Fear of death, disruption of life plans, changes in body image and self-esteem, changes in social role and lifestyle, and financial concerns are all realities in the lives of people diagnosed with cancer. In fact, at least a quarter suffer major depression which, unless treated, can impact negatively on their quality of life. 
That’s not in question. But a major issue for psychosocial oncology is how we get to a place where we rapidly, and in a standardised way, identify and appropriately care for patients and families in need of specialised psychosocial and rehabilitation services.
The issue of screening for distress is gathering momentum internationally; in 2011 delegates at the meeting in China of the Union for International Cancer Control (UICC) voted to endorse the International Psycho-oncology Standard of Care document, which recognised distress as the 6th Vital Sign.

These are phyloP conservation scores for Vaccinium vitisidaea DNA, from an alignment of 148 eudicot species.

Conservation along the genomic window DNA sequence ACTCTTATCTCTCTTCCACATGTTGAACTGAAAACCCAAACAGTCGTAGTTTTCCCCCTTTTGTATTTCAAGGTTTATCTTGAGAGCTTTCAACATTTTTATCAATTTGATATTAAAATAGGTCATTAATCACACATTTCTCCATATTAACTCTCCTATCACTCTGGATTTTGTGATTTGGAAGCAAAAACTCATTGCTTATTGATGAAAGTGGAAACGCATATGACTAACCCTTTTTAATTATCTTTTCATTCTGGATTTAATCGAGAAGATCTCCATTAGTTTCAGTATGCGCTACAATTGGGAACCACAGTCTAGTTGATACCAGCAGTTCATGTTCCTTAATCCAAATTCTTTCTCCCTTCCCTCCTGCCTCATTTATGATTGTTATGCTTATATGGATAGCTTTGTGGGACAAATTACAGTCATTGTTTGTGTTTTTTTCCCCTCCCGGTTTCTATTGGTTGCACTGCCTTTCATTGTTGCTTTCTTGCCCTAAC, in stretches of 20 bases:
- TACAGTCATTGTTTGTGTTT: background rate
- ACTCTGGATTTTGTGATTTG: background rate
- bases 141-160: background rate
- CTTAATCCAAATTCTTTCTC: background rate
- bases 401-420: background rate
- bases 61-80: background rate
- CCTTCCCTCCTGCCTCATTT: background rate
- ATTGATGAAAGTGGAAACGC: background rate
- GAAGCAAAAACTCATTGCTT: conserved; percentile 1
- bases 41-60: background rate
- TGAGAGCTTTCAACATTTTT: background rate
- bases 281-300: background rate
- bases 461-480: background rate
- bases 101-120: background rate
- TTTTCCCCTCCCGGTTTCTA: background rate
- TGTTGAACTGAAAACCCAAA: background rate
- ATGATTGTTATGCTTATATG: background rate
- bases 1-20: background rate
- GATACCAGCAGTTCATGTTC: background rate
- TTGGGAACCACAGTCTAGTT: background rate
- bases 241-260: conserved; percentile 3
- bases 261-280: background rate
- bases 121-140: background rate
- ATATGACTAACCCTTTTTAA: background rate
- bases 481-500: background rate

South Africa needs to urgently rethink its lack of commitment in this area, especially in light of data that shows distress is a risk factor for non-adherence to treatment.
Ultimately it also impacts on patients’ decision-making, which can impact negatively on the oncology team as it manifests in increased visits to doctors and the emergency room, a situation South Africa can ill-afford.  Patients – and their families and carers – deserve the best outcomes possible, and this requires the inclusion of systemic psychosocial care in the continuum of cancer care.
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